TODAY, ANOTHER cold winter shelter has opened. This newest shelter will be located in the Alliance Church at the north end of the Overlander Bridge.
With all the other BC Housing funded cold weather shelters located on the South Shore of Kamloops, it will be a welcome addition for people living on the streets on the North Shore.
The Mustard Seed will be operating the shelter, which will be open from 10 p.m. to 7:30 a.m. each day. It will give respite for people when temperatures are below -10 Celsius.
Mustard Seed has a lot of experience delivering services to people in need. But in opening this shelter, they’ve shown they have the ability to engage with the neighborhood as well.
Before the shelter went ahead, they held open houses with neighbors. They spoke to the surrounding businesses. They put out online surveys. They listened to people’s concerns and answered questions.
One of their plans which will make a huge difference is for their workers to be walking the surrounding few blocks.
There is no one solution to homelessness and street issues. But having a place for people to go off the streets is one step in the right direction. Without shelter, people look for all sorts of ways to stay warm.
People light fire to stay warm, which can lead to buildings or vegetation igniting as well. Those in tents can use propane heaters, which can cause death from carbon monoxide poisoning. Shelters keep unhoused people safe.
However, neighborhoods are often reluctant to have shelters in their neighborhood. Mustard Seed realized this and addressed concerns head on.
The Mustard Seed made the decision for active community interface management. They have taken responsibility for not just serving their clients within the walls of the Alliance Church temporary cold weather shelter, but to engage with the surrounding neighborhood.
They have made the choice to ensure the operation of the shelter enhances the lives of people on the street while at the same time does not impact the neighborhood.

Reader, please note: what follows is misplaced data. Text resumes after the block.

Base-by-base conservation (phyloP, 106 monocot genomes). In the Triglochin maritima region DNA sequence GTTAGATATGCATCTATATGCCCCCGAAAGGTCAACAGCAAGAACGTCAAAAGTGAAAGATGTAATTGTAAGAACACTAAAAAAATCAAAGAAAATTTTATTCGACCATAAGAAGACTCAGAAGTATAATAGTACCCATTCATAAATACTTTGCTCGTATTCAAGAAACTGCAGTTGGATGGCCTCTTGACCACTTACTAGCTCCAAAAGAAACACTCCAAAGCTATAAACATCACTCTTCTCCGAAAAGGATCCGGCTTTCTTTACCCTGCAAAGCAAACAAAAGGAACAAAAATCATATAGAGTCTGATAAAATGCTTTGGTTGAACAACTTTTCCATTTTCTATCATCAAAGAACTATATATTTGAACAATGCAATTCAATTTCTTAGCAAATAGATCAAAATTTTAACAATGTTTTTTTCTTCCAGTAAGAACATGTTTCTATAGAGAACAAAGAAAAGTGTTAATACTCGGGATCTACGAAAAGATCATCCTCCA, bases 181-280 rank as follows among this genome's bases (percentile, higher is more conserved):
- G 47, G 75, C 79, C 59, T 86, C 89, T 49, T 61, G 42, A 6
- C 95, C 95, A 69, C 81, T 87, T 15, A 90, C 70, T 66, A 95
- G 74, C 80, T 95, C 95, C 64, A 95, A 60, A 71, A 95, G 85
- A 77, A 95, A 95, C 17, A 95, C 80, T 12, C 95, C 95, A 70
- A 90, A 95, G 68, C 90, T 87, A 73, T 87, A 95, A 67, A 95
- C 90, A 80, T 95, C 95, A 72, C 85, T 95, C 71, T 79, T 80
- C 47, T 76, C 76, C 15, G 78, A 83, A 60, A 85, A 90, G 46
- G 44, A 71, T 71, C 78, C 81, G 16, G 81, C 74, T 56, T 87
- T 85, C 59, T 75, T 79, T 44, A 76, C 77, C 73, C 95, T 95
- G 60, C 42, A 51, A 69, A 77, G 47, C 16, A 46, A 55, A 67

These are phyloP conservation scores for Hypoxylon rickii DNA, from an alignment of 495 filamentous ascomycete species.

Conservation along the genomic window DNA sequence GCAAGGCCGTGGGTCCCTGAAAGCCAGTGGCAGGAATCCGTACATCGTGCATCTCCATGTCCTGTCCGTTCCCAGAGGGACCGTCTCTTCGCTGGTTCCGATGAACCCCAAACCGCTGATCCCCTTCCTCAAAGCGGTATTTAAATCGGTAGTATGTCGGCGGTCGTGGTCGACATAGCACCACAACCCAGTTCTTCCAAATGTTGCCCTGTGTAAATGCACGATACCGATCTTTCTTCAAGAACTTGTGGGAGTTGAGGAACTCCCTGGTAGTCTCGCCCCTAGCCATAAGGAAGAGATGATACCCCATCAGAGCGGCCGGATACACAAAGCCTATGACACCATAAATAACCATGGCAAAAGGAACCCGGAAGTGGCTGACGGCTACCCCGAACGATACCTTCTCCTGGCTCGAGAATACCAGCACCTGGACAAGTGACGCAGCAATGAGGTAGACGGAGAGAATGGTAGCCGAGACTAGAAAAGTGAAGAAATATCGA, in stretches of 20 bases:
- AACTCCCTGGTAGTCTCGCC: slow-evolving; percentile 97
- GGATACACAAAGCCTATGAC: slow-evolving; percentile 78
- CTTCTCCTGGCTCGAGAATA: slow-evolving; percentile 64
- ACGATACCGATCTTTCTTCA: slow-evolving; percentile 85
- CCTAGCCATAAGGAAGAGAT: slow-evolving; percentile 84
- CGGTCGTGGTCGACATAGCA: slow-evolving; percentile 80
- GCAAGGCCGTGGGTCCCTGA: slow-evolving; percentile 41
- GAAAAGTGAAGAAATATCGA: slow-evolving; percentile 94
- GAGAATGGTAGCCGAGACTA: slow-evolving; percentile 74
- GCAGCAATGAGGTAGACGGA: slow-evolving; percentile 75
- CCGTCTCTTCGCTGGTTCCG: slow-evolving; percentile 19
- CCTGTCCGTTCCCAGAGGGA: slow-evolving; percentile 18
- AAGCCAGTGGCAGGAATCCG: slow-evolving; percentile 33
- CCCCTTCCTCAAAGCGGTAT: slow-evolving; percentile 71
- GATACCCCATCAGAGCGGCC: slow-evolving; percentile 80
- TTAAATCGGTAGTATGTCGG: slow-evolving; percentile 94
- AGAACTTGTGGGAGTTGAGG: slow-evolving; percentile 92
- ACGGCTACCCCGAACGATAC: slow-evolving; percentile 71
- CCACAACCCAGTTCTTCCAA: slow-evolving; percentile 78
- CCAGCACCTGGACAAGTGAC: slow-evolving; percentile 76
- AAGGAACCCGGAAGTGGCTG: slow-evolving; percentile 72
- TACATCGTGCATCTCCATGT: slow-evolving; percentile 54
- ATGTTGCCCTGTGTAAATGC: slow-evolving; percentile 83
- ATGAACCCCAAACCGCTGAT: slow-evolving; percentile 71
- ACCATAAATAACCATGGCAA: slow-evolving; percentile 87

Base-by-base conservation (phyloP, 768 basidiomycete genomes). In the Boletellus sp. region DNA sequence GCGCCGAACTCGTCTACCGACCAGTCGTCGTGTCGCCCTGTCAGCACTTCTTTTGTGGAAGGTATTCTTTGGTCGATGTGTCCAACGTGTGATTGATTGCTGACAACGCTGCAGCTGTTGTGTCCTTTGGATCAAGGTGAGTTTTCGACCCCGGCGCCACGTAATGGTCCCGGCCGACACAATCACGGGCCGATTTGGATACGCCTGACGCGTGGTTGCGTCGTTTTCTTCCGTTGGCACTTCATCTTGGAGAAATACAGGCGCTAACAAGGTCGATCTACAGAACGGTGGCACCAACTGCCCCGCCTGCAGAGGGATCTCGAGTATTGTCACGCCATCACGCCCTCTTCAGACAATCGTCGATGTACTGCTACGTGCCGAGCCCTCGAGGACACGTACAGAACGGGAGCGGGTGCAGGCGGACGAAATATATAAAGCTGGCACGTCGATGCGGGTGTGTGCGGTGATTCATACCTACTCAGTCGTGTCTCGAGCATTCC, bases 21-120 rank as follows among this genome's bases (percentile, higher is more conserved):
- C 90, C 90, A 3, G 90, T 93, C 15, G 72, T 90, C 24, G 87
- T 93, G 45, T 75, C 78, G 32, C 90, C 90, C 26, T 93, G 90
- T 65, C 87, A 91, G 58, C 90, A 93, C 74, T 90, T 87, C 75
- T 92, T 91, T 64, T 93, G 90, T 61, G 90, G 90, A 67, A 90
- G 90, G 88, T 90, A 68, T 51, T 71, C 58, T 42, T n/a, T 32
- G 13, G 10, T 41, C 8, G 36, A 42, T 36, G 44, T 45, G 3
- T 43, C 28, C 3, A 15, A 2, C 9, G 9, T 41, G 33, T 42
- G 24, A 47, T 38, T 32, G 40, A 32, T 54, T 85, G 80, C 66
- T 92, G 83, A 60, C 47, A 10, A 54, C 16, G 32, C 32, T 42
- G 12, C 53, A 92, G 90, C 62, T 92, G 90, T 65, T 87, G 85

Groups who provide shelter services in Kamloops are consistently engaging in community.
Moira House, near the Halston Bridge, and Genesis (the former Fortune Motel), both operated by Canadian Mental Health Association (CMHA) are two other housing operations that have demonstrated their ability to have positive relationships with their neighborhoods.
This week, one business leader from the North Shore told me that neither Moira nor Genesis has had any issues. They credited CMHA to be actively engaged with their neighbors. The operator (CMHA) has ensured their clients have housing while at the same time the neighborhood is not negatively impacted.
Mustard Seed, CMHA, and other groups such as Out of the Cold, ASK Wellness and others take on the burden of serving those most vulnerable in our community. They do it night after night, while integrating with their neighborhoods. Their work helps everyone in our community stay safer, not just the unhoused. They deliver services that meet our shared values of assisting those in need.
Thank you to all the service providers who provide shelter and other services to those who are unhoused in our community. Especially in these dark days of winter, your work is immensely valuable. Having organizations willing to take on this work makes our community stronger for everyone.
Nancy Bepple is a Kamloops City councillor with a strong interest in community building projects.